Liquid Scales Part One

Matching a scale or mode to a chord is not that difficult. Even beginners are able, after a relatively brief period of time, to match up say a G major scale with the Gmaj chord or play a minor pentatonic scale over a G7 or whatever. The problem is that we get trapped into thinking that we are obligated to play certain scales with certain chords. That's too bad because in so doing people miss out on a lot of colorful ideas.

Take a look at the diagram below. Obviously, if you're playing in the key of F it makes 'sense' to use the F Ionian mode and it isn't that great of a leap to realize that you can play the D natural minor/Aeolian mode 'on top' of the F maj chord as well. The D natural minor and the F major scale possess the same notes. Many chords and scales are interchangeable like this. But what is missed is that you can apply the idea of interchange in a parallel fashion. Where the D Aeolian is 'derived' from the F major scale we can take a parallel approach and try the F Lydian with the F maj chord or the F Aeolian etc. 'But it will sound weird!' Yeah, but that's the point. Enter the realm of 'bitonality.'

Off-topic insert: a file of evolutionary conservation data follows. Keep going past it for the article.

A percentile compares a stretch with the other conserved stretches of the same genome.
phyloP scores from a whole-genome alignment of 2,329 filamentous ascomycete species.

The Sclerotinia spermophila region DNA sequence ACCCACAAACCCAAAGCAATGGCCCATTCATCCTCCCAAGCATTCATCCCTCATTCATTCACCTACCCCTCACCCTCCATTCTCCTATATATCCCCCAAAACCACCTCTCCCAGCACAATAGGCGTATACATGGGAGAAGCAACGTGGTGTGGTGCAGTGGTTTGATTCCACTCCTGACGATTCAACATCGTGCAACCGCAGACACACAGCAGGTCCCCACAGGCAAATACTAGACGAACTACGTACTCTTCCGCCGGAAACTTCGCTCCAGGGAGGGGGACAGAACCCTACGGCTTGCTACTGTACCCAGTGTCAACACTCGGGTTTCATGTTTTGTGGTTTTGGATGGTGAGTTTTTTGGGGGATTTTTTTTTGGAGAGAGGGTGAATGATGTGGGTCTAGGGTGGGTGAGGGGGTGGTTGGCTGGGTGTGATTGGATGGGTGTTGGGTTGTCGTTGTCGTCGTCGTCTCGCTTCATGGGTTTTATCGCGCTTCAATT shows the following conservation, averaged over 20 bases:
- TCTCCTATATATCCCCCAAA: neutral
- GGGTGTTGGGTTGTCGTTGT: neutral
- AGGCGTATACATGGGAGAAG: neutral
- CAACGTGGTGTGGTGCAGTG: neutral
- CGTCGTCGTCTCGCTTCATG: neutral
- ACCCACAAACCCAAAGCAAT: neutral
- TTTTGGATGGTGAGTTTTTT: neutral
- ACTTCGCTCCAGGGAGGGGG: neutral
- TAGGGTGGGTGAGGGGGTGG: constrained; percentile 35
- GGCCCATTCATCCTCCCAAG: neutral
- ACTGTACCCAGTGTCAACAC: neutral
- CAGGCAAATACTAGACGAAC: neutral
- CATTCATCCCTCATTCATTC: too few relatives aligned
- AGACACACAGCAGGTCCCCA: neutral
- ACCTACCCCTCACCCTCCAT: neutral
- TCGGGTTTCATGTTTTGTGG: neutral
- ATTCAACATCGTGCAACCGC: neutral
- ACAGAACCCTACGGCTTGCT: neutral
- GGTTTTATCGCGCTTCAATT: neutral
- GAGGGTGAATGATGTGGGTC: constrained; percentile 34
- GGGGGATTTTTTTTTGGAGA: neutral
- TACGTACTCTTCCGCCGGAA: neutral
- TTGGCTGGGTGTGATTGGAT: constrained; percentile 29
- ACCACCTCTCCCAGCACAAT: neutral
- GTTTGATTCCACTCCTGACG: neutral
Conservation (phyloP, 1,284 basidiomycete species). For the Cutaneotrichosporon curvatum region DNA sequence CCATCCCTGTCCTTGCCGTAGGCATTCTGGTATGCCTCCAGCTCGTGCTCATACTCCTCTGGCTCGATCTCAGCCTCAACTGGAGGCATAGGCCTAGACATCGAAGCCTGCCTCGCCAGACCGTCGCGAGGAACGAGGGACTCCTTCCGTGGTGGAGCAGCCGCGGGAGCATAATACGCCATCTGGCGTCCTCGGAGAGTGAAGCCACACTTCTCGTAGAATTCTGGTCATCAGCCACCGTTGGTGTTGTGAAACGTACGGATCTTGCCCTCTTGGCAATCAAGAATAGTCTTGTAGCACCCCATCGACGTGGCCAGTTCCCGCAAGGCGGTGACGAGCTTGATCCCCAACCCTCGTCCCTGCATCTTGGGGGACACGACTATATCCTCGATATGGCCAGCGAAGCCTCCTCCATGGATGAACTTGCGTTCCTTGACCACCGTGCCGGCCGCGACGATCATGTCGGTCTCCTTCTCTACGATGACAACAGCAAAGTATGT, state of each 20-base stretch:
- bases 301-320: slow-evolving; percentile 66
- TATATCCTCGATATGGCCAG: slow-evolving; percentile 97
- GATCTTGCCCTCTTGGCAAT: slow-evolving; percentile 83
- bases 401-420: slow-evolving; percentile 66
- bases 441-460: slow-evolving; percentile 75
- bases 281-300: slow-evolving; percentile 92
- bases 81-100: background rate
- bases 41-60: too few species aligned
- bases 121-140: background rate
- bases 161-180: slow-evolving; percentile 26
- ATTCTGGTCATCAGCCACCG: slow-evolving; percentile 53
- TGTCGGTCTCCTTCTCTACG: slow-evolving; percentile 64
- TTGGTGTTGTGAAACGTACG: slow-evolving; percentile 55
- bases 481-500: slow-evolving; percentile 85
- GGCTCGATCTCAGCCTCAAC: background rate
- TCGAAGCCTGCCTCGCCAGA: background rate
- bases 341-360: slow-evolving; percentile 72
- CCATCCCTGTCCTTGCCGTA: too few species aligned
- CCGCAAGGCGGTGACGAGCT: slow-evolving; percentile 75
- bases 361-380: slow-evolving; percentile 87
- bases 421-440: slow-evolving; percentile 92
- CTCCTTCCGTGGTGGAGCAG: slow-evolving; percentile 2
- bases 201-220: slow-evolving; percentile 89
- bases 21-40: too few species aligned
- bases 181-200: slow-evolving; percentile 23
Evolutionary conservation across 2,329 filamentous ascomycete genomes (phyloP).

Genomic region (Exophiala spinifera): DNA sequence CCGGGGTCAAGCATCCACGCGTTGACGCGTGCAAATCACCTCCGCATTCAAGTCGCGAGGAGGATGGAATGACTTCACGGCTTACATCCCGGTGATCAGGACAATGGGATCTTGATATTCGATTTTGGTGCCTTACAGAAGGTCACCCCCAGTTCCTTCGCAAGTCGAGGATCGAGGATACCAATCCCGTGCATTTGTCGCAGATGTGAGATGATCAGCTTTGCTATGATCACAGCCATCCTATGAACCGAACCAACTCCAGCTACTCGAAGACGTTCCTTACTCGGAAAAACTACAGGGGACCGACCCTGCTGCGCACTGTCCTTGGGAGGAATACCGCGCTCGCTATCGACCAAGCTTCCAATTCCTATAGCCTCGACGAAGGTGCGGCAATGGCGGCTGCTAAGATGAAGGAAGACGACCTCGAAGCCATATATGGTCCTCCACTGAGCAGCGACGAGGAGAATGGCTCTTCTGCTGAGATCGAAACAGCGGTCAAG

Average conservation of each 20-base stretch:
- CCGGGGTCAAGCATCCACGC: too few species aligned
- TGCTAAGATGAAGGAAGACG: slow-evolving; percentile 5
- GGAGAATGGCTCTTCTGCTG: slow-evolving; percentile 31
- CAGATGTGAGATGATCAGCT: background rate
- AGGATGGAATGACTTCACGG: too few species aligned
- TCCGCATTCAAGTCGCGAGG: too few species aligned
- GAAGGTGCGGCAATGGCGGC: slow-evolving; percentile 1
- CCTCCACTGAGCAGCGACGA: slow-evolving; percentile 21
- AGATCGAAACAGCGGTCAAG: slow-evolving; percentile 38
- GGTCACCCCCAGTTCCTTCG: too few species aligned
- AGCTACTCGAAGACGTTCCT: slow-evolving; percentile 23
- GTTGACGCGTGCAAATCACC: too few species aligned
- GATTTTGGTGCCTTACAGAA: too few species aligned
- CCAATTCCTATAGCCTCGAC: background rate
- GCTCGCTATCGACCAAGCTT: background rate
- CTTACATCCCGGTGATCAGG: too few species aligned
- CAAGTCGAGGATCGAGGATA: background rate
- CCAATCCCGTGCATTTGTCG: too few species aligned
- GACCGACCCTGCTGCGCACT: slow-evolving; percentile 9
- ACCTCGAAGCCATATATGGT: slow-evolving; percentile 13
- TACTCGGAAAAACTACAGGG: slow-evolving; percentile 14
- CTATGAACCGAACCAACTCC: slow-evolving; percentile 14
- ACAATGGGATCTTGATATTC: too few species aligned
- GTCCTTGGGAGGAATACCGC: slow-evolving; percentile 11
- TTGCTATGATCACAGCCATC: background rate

Unless we're only dealing with the bitonality of playing a G blues scale over a G7 chord this isn't going to work so well in a campfire setting or in your local church (and please don't try this in Branson or you'll be thrown out of town). But if you want to get 'out there' this is a good way to do it. Jazzers have been doing this a long time with hybrid scales and tetrachords and in the pitch axis perspective where you could cycle through a cycle of 5ths to reach a target. This approach will work really well in harmonic environments that remain relatively 'static' for extended measures. A good example of this is Scofield's recent recordings where he works through long vamps. Playing the same old diatonic lines for, say, 32 measures can get pretty boring. So taking this 'liquid' approach is a good way of implying harmonic movement where there is none in the harmonic progression. This can be a very propulsive strategy of improvising.